How this startup played a major role in controlling COVID in Chennai
Updated: May 9
Atsuya Technologies is the winner of the AI for Agriculture Hackathon conducted by Google + HUL and MyGov. In this post, we go through the journey of how Atsuya used its IoT system to control the COVID pandemic in Chennai.
India Today's report on the end to end COVID monitoring system developed by Atsuya Technologies
Founded in 2017, Atsuya is an internet of things (IoT) start-up that provides innovative solutions for sustainability. The Chennai-based company started out by offering an IoT solution that enabled refrigeration asset owners to not just monitor their refrigerators’ performance real time, but also view and control them from one simple mobile app. Within a year, Atsuya had built a significant client base with grocery retailers in India, and realized that there were other challenges they could help their clients solve. In 2018, the start-up began expanding its platform to work with clients to monitor and reduce energy consumption. Treat customers as partners, and not just clients - that is one of the core tenets of Atsuya Technologies, which provides innovative solutions for sustainability.
Team Atsuya Technologies
“Early in 2019, we realized that we were not just an IoT company but a company that focuses on creating sustainable outcomes,” explained Rahul Ganapathy, founder & CEO. “We were emerging as a sustainable solution provider.”
The company continued to expand its portfolio by monitoring facility usage of water, gas, and electricity. They involved customers in every stage of their growth by explaining the technological capabilities rather than the value proposition, and had customers help imagine the outcomes that could come with the use of that technology, with many of Atsuya’s solutions custom made for specific client challenges.
Ganapathy had been interested in technology from a young age. Coming from a small city in south India, he had always seen businesses and people looking out for ways in which operations could be enhanced. “I used to wonder – ‘Why can’t this be automated? Why can’t this be faster?’ That was always there.” He completed a Master’s degree in engineering and then an MBA, and spent his early career working with large international corporations in IoT. One such project involved helping one of the largest US food retailers reduce food waste in its refrigeration system.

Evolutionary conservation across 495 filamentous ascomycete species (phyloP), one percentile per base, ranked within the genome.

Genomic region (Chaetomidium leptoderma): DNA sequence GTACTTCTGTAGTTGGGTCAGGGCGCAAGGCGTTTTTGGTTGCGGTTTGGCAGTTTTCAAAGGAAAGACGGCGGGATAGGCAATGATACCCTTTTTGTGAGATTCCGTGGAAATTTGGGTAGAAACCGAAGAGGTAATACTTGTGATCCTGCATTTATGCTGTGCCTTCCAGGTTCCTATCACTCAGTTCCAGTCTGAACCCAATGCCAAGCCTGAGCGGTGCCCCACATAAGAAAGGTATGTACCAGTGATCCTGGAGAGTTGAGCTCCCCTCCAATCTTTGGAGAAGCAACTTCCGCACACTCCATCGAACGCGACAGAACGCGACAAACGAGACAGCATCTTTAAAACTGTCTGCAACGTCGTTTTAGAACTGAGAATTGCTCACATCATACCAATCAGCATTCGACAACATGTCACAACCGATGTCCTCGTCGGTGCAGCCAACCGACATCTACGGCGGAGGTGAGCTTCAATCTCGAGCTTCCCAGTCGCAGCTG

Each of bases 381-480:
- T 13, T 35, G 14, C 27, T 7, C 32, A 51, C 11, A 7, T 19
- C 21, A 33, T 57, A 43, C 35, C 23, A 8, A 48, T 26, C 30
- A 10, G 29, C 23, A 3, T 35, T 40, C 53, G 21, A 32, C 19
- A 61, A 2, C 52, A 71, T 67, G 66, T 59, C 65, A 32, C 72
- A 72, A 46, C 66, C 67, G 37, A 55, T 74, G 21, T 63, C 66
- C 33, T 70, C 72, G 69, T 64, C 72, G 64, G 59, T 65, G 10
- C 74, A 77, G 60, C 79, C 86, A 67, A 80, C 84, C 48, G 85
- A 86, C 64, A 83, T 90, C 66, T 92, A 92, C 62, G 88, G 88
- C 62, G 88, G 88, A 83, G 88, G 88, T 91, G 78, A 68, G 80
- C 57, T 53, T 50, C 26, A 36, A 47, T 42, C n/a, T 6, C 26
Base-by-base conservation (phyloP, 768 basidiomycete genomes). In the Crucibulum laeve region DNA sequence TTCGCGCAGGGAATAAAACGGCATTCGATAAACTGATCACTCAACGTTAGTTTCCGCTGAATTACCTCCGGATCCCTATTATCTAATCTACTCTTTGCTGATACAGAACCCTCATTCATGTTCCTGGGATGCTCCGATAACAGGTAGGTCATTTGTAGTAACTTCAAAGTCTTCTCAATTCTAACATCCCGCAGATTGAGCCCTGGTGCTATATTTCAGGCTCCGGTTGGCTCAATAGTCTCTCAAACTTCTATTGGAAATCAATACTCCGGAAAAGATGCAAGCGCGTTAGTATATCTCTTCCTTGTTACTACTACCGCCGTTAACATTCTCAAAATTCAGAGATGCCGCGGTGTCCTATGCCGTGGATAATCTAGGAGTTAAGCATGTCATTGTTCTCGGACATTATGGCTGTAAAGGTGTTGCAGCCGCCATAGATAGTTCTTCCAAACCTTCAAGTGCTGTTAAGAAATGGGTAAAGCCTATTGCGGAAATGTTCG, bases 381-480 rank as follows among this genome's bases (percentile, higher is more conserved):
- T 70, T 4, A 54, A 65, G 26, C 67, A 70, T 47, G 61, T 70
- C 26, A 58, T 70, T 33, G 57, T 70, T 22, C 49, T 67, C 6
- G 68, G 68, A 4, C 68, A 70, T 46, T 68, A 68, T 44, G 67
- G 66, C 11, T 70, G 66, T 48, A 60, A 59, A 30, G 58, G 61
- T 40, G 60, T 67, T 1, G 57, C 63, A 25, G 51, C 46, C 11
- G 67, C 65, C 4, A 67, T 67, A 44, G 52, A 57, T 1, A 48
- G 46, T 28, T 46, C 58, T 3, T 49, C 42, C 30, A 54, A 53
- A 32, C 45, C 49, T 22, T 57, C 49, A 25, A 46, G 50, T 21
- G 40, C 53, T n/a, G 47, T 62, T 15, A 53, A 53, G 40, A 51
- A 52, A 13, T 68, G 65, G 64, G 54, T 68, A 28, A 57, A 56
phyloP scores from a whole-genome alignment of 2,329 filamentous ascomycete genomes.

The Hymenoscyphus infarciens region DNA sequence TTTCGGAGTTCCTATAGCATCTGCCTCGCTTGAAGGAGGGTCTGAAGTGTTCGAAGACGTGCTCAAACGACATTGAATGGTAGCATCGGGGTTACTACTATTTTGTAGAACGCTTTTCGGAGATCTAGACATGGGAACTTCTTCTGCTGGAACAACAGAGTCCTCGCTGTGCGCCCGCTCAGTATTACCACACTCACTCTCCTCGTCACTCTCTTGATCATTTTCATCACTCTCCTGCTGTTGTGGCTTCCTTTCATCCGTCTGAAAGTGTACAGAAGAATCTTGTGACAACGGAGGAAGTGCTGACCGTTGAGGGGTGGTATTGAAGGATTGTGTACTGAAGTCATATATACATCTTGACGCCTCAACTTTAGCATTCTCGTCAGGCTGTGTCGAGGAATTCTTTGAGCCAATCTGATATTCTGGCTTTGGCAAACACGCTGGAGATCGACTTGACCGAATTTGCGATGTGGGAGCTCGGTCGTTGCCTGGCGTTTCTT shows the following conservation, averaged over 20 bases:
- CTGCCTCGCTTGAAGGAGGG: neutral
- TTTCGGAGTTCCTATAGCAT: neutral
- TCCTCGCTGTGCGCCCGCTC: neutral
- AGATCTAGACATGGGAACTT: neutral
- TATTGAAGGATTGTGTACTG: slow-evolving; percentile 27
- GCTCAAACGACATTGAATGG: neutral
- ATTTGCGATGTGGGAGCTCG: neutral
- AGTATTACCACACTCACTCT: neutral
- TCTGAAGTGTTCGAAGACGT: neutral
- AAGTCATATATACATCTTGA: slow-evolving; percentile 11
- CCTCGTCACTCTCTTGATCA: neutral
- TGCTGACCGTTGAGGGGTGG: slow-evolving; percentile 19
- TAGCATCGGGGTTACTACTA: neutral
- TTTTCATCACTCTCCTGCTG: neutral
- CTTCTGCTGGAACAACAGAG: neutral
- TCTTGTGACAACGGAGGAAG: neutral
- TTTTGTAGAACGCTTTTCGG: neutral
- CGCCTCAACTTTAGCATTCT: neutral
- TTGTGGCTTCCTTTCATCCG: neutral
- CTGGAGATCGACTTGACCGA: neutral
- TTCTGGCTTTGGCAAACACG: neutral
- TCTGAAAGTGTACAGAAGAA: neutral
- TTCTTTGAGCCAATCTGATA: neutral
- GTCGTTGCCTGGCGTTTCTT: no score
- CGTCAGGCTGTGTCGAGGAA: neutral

Ganapathy started wondering – if food loss was such a challenge for a relatively efficient economy like the United States, what must the impact be for India and other developing countries?
He discovered that in India up to 40% of food is wasted throughout the food chain, mainly before reaching end consumers, and started thinking about how he could reduce that through technology with a social impact. “As a professional engineer, I was always interested to bring in technology for good. Technology is not always good.” Ganapathy was also inspired by a professor at his MBA program, who would remind students, “You should have passion but also compassion.”
This compassion for customers has been one of the ways in which Atsuya has been able to scale so rapidly over the past few years. The company always involves customers in the process of designing solutions and helping them gain maximum use from them.
“This gives a lot of confidence to the client about our technology. We’re not just going to be giving them hardware and saying you have a 1-year warranty to replace it. We have 3-5-year contracts. We are there to help them month to month, day to day, and there to help them improve their own operational metrics.”
Atsuya initially started out offering a full-stack solution for refrigeration. In India, grocery stores in areas where power cuts are frequent can experience significant amounts of food loss. Atsuya’s initial product notified managers when a failure was detected, but refrigeration systems normally go through cycles of varying temperatures and defrost periods. Feedback from customers led to Atsuya developing platform capabilities able to identify whether there was truly a system failure or simply a normal fluctuation.